Mr. Lippia also sings the standards of Bobby Darin, Tony Bennett, Nat King Cole, Vic Damone, Sammy Davis Jr., Billy Joel, Elton John, Mel Tormé and others, he said.
“Remember, one of the reasons that they became known as the standards is that they were sung by all the great singers of the day. There were people who did the writing and there were people who did the singing and never the twain shall meet. Sinatra for the most part was not a writer. Tony Bennett definitely was not. Tormé dabbled, did some writing – he was a multitalented guy – but most singers just sang and they found songs by great writers and hoped to record hits.”
That changed with the rock era, he said, but not because singers necessarily became better writers. “People saw the opportunity to make money in royalties,” he said. They would get paid for performing the song, and they would get paid again whenever someone else sang it.
Cary M. Dupont, president of St. Paul Catholic High School, said Mr. Lippia performed his “Come Fly With Me” concert as a fund-raiser for the school on June 27, 2010. “His commitment to St. Paul’s is still very strong, as is evidenced by his coming back and doing that for us,” he said.
Michael Baker was a classmate of Mr. Lippia’s at St. Paul’s and, before that, at St. Thomas Junior High School in Southington, where they both were on the basketball team. After school, members of the team would make the two-minute walk to Mr. Baker’s house and shoot hoops in the driveway. “We’d play three-on-three and all that, and while we’re doing that, Steve’s inside with my dad listening to the big bands – you know, Count Basie, Mel Tormé, Dorsey, Woody Herman, all of them.”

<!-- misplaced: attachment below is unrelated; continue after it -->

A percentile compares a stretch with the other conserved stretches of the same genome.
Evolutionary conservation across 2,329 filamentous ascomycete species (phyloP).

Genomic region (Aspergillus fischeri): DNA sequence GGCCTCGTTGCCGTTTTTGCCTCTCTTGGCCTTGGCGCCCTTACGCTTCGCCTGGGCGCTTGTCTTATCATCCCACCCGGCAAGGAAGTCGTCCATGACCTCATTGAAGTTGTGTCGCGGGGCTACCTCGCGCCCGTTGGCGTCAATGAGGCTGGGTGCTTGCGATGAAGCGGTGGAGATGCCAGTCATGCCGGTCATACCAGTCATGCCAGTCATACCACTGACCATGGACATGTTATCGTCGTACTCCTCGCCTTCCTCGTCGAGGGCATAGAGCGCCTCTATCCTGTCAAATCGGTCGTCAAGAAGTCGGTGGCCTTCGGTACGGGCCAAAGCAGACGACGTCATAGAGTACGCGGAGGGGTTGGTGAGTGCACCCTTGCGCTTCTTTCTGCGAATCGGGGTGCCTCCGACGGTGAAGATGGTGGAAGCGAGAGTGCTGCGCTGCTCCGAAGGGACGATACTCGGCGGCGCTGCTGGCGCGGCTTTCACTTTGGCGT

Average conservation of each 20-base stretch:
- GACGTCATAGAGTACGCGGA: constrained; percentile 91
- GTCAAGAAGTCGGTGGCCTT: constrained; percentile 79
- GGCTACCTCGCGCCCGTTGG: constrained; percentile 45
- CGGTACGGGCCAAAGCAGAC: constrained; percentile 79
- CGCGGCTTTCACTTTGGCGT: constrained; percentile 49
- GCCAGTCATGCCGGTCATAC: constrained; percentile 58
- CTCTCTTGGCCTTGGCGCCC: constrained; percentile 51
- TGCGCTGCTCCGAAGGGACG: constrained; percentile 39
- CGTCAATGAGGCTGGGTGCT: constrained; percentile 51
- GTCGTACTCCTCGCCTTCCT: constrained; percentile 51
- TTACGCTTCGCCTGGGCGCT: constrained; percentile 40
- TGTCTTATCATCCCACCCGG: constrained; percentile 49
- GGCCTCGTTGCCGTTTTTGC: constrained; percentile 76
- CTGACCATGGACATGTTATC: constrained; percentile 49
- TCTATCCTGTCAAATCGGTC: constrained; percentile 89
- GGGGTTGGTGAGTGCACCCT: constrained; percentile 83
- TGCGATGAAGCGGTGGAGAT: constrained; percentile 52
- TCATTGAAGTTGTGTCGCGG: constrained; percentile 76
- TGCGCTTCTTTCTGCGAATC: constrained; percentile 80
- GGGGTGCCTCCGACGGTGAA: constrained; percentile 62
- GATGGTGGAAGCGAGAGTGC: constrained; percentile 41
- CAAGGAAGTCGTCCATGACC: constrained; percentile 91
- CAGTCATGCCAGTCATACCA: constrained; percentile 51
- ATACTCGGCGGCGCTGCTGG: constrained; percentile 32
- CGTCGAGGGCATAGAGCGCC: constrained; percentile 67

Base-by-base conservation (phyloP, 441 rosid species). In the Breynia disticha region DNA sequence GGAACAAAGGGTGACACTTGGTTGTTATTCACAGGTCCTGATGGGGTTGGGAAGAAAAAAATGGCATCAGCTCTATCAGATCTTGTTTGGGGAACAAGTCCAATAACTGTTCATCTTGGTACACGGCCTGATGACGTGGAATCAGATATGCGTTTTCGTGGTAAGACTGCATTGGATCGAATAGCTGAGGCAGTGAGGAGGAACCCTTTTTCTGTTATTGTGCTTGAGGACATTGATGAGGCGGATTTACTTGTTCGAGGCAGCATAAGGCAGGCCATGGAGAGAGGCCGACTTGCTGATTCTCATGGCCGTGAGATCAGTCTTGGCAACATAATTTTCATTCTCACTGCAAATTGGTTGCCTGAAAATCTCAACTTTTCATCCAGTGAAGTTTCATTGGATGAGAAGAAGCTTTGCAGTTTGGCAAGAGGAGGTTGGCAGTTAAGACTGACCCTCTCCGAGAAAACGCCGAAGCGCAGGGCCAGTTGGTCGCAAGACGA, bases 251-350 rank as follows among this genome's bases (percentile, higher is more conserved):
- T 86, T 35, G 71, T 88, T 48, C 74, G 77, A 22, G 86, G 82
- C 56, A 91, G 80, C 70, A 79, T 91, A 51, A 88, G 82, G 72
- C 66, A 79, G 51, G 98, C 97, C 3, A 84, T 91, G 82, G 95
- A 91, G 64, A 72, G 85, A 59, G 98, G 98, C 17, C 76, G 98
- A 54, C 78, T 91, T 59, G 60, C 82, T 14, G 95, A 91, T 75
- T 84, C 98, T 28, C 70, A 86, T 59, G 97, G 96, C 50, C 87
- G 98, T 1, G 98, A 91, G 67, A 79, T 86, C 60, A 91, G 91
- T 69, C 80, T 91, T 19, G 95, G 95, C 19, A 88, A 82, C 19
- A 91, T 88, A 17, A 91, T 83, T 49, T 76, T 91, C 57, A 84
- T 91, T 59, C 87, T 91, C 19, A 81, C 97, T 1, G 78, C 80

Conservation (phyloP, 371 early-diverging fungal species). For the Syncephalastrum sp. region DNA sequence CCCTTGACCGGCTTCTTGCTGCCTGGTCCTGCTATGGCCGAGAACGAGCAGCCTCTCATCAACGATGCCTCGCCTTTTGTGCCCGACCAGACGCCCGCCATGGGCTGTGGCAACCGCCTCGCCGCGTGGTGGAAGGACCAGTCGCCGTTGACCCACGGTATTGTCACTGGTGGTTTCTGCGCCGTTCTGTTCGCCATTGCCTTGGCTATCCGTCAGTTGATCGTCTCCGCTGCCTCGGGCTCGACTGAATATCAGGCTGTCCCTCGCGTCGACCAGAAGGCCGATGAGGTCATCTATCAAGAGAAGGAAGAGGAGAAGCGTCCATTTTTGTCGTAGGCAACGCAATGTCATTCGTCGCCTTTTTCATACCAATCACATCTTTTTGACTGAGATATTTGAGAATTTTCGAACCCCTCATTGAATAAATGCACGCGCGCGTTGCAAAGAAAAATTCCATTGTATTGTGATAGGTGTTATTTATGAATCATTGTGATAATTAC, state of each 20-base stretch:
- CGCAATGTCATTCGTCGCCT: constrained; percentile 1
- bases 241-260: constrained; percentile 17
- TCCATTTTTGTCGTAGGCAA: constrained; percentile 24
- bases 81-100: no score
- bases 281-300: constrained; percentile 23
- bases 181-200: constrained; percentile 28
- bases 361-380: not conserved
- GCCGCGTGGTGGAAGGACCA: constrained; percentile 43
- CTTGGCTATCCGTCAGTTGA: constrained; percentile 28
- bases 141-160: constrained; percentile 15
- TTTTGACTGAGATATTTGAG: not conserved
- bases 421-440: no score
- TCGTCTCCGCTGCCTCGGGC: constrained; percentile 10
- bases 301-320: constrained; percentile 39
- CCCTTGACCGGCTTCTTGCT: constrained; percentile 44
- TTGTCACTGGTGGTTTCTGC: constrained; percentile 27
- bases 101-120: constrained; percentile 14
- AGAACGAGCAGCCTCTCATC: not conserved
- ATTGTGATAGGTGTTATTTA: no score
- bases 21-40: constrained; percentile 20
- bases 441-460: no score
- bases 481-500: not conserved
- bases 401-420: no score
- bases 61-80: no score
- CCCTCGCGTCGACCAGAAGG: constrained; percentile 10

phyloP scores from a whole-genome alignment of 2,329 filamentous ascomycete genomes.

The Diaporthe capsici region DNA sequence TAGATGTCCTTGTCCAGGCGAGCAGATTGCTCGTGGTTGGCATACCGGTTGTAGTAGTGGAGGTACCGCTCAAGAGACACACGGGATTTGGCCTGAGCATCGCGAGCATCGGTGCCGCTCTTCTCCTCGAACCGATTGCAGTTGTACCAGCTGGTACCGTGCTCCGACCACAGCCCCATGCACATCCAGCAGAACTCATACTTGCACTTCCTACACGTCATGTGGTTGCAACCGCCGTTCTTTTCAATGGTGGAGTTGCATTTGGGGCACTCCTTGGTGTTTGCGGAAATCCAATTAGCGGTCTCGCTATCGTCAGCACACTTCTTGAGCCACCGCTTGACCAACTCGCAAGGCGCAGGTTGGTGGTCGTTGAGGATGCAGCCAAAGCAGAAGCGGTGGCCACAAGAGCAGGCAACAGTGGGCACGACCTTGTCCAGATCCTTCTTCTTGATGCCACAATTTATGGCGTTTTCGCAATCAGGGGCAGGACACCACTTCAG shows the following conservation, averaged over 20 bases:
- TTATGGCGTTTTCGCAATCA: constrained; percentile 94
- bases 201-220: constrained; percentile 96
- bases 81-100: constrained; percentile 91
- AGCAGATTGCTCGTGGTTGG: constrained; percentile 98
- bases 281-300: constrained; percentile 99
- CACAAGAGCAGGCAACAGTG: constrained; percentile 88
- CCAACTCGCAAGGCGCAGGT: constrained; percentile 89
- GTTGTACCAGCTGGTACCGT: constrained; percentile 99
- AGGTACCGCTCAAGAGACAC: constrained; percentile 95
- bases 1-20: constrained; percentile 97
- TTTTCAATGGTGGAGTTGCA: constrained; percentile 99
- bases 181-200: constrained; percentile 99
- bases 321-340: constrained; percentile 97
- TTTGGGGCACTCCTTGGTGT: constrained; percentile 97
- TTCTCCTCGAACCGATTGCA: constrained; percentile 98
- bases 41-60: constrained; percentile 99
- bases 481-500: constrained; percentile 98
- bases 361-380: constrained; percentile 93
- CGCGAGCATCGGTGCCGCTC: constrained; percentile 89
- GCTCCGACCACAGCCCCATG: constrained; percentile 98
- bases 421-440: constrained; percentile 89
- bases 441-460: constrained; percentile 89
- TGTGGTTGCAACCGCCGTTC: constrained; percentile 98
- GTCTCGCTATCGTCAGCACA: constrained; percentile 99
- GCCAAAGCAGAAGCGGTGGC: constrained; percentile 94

Mr. Baker’s father – Patrick Baker, owner of Patrick Baker & Sons, supplier of religious items and church furnishings – told Michael, “You know, your friend Steve Lippia will never make it as a basketball player, but I can guarantee you one thing: he’ll make it in the music industry with the big band sound.”
Another St. Paul classmate and Southington native, Jonathan Putnam, was in the chorus with Mr. Lippia and also a barbershop quartet. “He always had an interest in music,” Mr. Putnam said. He said Mr. Lippia always loved the big band sound. “We would always play records at his house and that’s what we would listen to, that and Sinatra. He does Sinatra so well that that has become the mainstay of the work that he does.”
Mr. Putnam has attended his classmate’s concerts all up and down the East Coast and in Las Vegas. “I never get tired of it,” he said.
Father O’Brien, now retired from active ministry, said, “I remember Steve well. He was first and foremost, and is now, a wonderful human being who had a host of friends at the school when he was a student and was in addition a good student and devoted to the faith.”
He said that when Mr. Lippia performed in school variety shows, “many of us wondered if Steve would go into a professional career, his voice was so exceptional. And that’s what happened.”